One of the many pictures I was trying upload during the review © Emily Shur
I have so many thoughts about Review Santa Fe, and I am going to attempt to organize them right now. Also, I am a fan of a good list. So, here I go.:
Thought #1: I think the most important thing I learned this past weekend is that I need to figure out whether or not I want to parlay my personal work into another facet of my career, or if the pictures should remain what they are – a quiet escape from my career. Being at the review made me realize that the art world (or review world) is as much of a social climbing, game playing world as the commercial photography sphere, and now is the time in which I need to decide if I want to do that all over again…and this time with work that is way more personal than my portraiture.
Thought #2: Ultimately, a photo review is a culmination of opinions given to you by a respected group of people in the photo industry. We, as photographers, need to understand that in the end, we have to be happy with the work we are making and stand by it. The reason I say this is because I, along with other photographers I spoke with, got complete opposite feedback in many reviews. One friend of mine had one reviewer tell her that her palette was dated, and she should more carefully consider the time of day that she was photographing. She had another review that same day where she was told her palette was beautiful, and the time of day in which she was choosing to take pictures was perfect.
Thought #3: Believe it or not, being in Santa Fe made me appreciate my day job. I started spending more time and energy on my personal work as a response to being frustrated with commercial photography. I felt as though I wasn’t progressing, which is probably the worst feeling I can think of for someone doing what we do. At the review, I felt out of place for the first time in a long time which made me realize that I am part of a photographic community already, and although at times my community is slightly superficial (and there are some annoying people within the community), I am very lucky to do what I do for a living, and I love the people and crews I work with here in LA. I am proud to be a photographer and make a living doing something I love.
Thought #4: The actual event of Review Santa Fe is a very well oiled and organized machine. I felt a bit as though I was at college orientation all over again, but hey…college was fun, and some of my best friends still to this day are people I met in college. I met some really lovely and fun people at the review, not to mention some really good photographers. I was impressed with the variety of ages and nationalities in the “Review Santa Fe 100” and also the work. A few small critiques of the event would probably include the horrible internet connection in the hotel, the horrible coffee in the hotel, and possibly the location of the hotel since it was not downtown and a far walk from anything town-like. One big compliment on the event would likely be the fact that at no time did it feel chaotic, and to me, this is a big plus considering how many photographers and reviewers were together in one place.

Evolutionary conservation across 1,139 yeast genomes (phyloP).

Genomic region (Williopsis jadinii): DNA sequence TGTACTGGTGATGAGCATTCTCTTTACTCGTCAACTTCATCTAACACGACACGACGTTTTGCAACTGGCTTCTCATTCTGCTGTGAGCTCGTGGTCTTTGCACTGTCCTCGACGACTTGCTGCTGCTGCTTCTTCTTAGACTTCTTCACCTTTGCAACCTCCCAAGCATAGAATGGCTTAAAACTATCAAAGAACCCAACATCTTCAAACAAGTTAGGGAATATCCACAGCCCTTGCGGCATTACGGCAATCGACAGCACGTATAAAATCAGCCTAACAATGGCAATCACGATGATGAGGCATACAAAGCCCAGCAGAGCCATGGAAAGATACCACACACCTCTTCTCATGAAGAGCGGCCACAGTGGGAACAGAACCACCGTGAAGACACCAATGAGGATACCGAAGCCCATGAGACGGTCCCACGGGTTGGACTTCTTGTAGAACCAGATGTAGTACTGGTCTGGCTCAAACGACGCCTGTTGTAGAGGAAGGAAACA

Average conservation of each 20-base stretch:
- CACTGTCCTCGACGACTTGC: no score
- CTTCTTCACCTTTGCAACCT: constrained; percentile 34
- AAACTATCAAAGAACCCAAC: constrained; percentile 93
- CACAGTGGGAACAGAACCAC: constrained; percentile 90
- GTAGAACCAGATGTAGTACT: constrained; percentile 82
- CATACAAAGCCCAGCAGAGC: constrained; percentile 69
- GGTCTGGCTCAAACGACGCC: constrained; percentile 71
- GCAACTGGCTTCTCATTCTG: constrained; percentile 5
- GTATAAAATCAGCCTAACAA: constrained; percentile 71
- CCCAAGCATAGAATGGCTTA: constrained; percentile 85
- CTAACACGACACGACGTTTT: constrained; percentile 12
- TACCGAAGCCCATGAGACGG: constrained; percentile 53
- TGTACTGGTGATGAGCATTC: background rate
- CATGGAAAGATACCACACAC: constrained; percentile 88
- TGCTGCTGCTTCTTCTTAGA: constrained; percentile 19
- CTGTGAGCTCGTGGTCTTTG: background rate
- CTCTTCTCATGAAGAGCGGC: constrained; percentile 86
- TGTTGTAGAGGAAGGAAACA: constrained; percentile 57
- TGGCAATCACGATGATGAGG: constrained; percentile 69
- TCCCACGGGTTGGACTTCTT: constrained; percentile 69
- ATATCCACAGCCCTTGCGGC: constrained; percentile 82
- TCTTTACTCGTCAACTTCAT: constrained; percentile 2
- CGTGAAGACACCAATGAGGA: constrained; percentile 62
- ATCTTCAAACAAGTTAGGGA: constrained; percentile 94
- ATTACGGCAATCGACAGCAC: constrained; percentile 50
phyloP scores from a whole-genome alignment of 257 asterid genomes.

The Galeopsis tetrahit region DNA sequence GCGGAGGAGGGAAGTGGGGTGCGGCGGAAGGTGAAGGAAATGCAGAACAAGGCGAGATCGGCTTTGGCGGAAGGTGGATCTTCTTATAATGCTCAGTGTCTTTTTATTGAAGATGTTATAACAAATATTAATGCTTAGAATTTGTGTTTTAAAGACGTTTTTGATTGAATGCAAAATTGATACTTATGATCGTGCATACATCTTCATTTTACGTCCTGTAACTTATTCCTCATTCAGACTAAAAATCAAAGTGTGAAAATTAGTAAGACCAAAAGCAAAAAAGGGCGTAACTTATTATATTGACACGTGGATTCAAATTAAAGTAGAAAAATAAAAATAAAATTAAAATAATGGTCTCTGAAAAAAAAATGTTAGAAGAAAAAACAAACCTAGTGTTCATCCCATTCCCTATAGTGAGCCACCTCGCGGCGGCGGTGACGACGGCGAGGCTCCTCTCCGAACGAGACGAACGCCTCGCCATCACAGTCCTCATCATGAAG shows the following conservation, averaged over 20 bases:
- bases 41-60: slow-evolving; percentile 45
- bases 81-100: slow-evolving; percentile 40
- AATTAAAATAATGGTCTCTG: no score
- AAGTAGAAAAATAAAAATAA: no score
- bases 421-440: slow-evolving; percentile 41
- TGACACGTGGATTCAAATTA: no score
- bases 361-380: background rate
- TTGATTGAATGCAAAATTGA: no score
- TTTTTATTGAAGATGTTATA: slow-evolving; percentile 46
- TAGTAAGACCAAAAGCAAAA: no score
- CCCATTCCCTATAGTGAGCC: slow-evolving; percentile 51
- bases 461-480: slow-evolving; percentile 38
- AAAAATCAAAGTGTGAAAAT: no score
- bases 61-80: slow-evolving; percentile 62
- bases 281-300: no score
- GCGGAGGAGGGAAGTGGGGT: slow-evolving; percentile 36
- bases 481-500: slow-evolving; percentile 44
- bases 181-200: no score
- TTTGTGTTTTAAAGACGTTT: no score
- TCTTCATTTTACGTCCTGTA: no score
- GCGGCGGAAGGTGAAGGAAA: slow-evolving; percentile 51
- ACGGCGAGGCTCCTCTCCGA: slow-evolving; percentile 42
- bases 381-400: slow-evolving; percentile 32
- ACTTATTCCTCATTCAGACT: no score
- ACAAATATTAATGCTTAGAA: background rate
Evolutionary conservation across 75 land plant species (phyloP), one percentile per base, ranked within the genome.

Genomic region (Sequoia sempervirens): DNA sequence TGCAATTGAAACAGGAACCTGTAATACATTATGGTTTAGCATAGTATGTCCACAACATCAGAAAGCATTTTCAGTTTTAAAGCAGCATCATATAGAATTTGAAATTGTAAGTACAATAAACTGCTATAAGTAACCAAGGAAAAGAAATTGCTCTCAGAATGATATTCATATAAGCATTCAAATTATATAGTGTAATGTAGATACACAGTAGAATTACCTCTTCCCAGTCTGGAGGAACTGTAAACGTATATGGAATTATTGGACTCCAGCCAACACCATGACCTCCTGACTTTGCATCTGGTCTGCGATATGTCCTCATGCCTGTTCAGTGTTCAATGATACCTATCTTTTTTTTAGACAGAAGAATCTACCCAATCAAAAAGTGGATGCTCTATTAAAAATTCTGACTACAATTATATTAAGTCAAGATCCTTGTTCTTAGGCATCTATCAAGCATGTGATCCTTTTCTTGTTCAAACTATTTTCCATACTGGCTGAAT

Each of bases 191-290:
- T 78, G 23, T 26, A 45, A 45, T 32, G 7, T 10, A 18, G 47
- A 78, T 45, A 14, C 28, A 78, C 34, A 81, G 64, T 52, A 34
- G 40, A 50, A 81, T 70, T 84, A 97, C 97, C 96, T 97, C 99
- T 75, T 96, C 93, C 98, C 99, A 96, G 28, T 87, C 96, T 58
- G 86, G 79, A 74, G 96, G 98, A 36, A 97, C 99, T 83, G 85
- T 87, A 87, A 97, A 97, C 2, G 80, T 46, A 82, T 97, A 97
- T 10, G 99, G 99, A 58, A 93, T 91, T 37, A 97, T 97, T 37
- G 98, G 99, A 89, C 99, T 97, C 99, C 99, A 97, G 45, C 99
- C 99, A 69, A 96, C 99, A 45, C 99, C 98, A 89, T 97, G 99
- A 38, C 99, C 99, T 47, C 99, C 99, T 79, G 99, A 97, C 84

Thought #5: Was it worth it? This is the question I have been asked the most by friends and family, all of whom knowing how much time, energy, and money I invested into my potential experience at Review Santa Fe. I suppose the answer would be yes, it was worth it, although I’m not going to lie and say it wouldn’t feel more worth it if something tangible came out of my time there. Although, only time will tell if that (a show, gallery representation, or maybe a published book) will in fact happen. Going into the review, I was misleading myself by thinking that just getting in was the big obstacle to overcome (and I had done it!). Getting in was merely a small first step onto a long road, and that realization deflated me for a minute on my first day of reviews. In the end, I left feeling encouraged and not discouraged, and now it’s up to me to decide how far I want to walk down the road.